7. 7. 2013 Unmanned Ground Vehicles Market Insight missions rather than reduce capability by being burdensome. Finally, the emotive issues related to the use of autonomous systems on the ground needs to be overcome in order for end users and wider society to trust the capability and understand the risks of collateral damage or rogue systems. To date, it is little wonder that military vehicle manufactures seem reluctant to invest heavily in unmanned systems research and development whilst end users are focussed on a more-limited set of procurement objectives in the present-day fiscal climate. The real opportunity in the application of unmanned systems may well lie in the ability to assimilate effective C4ISR systems to maximise the low-cost platform availability and exploit 24-hr persistence as seen in the air domain. For now, in the five-to-ten-year timeframe, Frost & Sullivan expects only a limited proliferation of unmanned technology into the market. Perhaps, in five years, semi-autonomous appliqué add-ons to vehicles will begin the transformative process thanks to commercial advancements, providing the much-needed catalyst to trigger greater exploitation of promising potential. Company AB Precision (Poole) Ltd (UK) Product Guardian MROV Cyclops Mk4D Beetle Nano UGV Scorpion Small UGV Armadillo Micro UGV Digital Vanguard ROV Defender Application EOD EOD Reconnaissance Multiple (EOD and Reconnaissance) Reconnaissance Multiple (EOD and Reconnaissance) EOD IAI (Israel) MARCbot IV-N Izci Gezgin Wildcat ARTOR Autonomous Navigation System MDARS GSTAMIDS LS3 M4 MV10 Daksh RVO Cobra MAMBA CHAMELEON TSR 202 Avantguard Mk2 Guardium Mk1, 2, & 3 Avantguard Mk1 Rex Vehicle Inspection Multiple (EOD and Reconnaissance) Multiple (EOD and Reconnaissance) Appliqué system Load Carrying Appliqué system Reconnaissance, Perimeter Patrol EOD, Mine Detection Load Carrying EOD EOD EOD EOD EOD EOD EOD Multiple (EOD and Reconnaissance) Multiple (EOD and Reconnaissance) Multiple (EOD and Reconnaissance) Multiple (EOD and Reconnaissance) PIAP (Poland) iRobot Corporation (USA) Various XM1216 EOD Reconnaissance Allen-Vanguard Corporation / Macro USA (UK-USA) Applied Geo Technologies Inc (USA) ASELSAN (Turkey) BAE Systems (UK) RUAG Defence (Switzerland) General Dynamics Robotics Systems (USA) Boston Dynamics (USA) DOK-ING (Croatia) The Defence Research and Development Organisation (India) ECA Robotics (France) G-NIUS Unmanned Ground Systems (Israel) M988-16 7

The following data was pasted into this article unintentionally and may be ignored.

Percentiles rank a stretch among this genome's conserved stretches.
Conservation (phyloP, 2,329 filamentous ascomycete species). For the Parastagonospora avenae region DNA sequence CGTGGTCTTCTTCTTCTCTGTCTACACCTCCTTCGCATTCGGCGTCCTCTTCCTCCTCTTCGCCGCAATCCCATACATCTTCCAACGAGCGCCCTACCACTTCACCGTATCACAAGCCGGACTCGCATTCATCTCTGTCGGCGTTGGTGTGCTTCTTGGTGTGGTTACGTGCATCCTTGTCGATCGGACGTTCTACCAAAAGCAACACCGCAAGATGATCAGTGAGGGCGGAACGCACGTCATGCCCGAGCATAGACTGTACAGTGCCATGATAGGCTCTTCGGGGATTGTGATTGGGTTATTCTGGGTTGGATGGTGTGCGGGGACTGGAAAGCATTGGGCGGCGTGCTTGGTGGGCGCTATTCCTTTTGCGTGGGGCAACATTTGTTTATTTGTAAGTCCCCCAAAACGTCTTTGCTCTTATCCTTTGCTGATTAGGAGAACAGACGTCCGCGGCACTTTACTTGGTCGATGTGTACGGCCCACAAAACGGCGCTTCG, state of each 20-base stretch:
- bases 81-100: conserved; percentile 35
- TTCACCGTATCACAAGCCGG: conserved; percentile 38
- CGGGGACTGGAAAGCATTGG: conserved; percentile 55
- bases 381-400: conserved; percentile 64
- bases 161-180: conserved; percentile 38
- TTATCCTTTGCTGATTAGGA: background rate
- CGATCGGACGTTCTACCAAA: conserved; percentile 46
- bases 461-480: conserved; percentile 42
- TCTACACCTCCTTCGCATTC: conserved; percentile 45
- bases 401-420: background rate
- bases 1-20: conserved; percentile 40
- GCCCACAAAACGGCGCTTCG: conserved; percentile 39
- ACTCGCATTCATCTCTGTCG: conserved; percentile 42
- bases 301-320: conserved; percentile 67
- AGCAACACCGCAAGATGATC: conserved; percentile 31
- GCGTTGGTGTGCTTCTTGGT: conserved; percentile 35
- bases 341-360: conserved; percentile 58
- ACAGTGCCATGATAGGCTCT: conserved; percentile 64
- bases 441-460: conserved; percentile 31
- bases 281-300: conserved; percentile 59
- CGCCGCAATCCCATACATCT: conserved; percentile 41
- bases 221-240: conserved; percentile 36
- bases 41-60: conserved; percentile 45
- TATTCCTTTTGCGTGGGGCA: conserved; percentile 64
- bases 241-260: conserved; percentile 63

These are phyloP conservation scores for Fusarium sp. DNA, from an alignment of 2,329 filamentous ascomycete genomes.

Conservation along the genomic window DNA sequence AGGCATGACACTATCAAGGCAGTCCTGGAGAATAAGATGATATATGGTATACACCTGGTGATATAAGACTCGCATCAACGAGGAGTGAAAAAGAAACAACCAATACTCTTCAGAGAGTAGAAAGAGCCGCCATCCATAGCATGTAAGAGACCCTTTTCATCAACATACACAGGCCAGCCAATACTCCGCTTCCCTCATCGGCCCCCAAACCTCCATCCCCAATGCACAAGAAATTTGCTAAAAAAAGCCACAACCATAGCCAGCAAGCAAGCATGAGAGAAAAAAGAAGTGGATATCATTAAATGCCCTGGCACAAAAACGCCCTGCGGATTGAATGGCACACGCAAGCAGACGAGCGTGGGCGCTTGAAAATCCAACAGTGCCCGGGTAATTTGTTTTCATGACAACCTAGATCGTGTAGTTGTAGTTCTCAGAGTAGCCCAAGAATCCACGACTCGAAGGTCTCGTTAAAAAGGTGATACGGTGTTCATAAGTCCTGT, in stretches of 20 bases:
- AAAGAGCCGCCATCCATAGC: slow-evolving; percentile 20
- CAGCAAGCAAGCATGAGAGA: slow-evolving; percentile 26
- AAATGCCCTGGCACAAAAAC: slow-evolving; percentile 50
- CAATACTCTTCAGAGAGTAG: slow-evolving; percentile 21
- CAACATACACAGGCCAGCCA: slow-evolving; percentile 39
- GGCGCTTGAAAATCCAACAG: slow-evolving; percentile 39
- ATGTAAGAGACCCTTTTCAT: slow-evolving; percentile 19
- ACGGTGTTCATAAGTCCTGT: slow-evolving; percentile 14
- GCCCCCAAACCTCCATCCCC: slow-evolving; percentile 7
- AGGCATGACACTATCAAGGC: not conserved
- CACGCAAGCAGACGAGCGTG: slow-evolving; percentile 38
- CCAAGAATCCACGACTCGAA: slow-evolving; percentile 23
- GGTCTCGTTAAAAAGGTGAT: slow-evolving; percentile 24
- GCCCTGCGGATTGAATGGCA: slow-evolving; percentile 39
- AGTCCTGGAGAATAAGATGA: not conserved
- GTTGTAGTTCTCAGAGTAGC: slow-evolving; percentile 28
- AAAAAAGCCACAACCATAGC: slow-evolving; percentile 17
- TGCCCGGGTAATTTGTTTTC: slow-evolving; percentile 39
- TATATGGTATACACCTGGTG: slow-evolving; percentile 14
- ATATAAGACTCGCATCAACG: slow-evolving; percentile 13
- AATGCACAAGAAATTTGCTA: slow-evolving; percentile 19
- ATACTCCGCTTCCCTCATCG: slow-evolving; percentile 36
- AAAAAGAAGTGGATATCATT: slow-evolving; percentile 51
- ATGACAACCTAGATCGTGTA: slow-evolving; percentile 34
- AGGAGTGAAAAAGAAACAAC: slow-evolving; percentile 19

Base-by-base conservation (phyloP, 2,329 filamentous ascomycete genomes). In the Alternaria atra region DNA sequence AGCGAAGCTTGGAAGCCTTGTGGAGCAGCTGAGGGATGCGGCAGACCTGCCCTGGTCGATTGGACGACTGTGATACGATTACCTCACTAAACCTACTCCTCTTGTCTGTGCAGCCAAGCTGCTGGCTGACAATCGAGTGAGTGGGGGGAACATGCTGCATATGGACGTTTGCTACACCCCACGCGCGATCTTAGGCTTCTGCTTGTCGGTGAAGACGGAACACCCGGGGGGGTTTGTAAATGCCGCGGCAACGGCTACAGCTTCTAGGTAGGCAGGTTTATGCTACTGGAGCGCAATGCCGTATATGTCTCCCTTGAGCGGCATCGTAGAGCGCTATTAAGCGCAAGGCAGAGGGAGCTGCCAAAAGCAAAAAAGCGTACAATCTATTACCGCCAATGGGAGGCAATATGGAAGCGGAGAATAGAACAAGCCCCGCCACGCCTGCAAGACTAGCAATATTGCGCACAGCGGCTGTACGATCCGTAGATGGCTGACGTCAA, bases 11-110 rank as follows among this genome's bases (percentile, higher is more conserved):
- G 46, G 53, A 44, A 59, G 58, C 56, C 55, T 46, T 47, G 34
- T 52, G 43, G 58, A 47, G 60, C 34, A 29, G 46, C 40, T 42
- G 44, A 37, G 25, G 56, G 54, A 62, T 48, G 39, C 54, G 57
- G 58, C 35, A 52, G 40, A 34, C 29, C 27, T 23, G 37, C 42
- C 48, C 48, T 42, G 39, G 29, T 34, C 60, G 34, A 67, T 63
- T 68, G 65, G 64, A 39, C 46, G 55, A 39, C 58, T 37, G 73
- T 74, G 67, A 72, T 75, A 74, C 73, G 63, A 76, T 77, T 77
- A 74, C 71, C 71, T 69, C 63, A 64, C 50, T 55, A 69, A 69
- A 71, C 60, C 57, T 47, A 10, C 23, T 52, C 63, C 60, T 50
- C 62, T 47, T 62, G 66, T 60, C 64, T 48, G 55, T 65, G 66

8. 8. 2013 Unmanned Ground Vehicles Market Insight Lockheed Martin (USA) Marshall Systems Design Group/ Roke Manor (UK) Motor Industry Research Association (UK) Novatiq (Switzerland) Oshkosh Defense (USA) Oto Melara SpA (Italy) QinetiQ North America (USA) ReconRobotics (USA) Remotec Northrop Grumman Information Systems (USA) RE2 Inc. (USA) Rotundus / American Unmanned Systems (Sweden / USA) Elbit Systems (Israel) Kairos Autonomi (USA) Clearpath Robotics (USA) Harris Corp. (USA) Autonomous Systems Inc (USA) XM-1216E1 Packbot Warrior 110 Firstlook SMSS QUESTAR TRAKKAR EyeDrive EyeBall MACE 2 & 3 SCORP UGV TerraMax system Praetor TRP 1B TRP2 TRP7 TRP3 Frog Dragonrunner TALON Recon Scout Throwbot Mini UGV Titus Cutlass Forerunner Groundbot ENGAGER Proto4 Husky A200 RedHawk Pakbot Bombot EOD Reconnaissance Multiple (EOD and Reconnaissance) Reconnaissance Load Carrying Reconnaissance Load Carrying Reconnaissance Reconnaissance Appliqué system Reconnaissance Appliqué system Multiple (EOD and Reconnaissance) EOD EOD Multiple (EOD and Reconnaissance) Multiple (EOD and Reconnaissance) Reconnaissance EOD Reconnaissance Reconnaissance EOD Reconnaissance Reconnaissance Reconnaissance Appliqué system Multiple (EOD and Reconnaissance) EOD EOD EOD Figure 2: Snapshot of Competitor Portfolios M988-16 8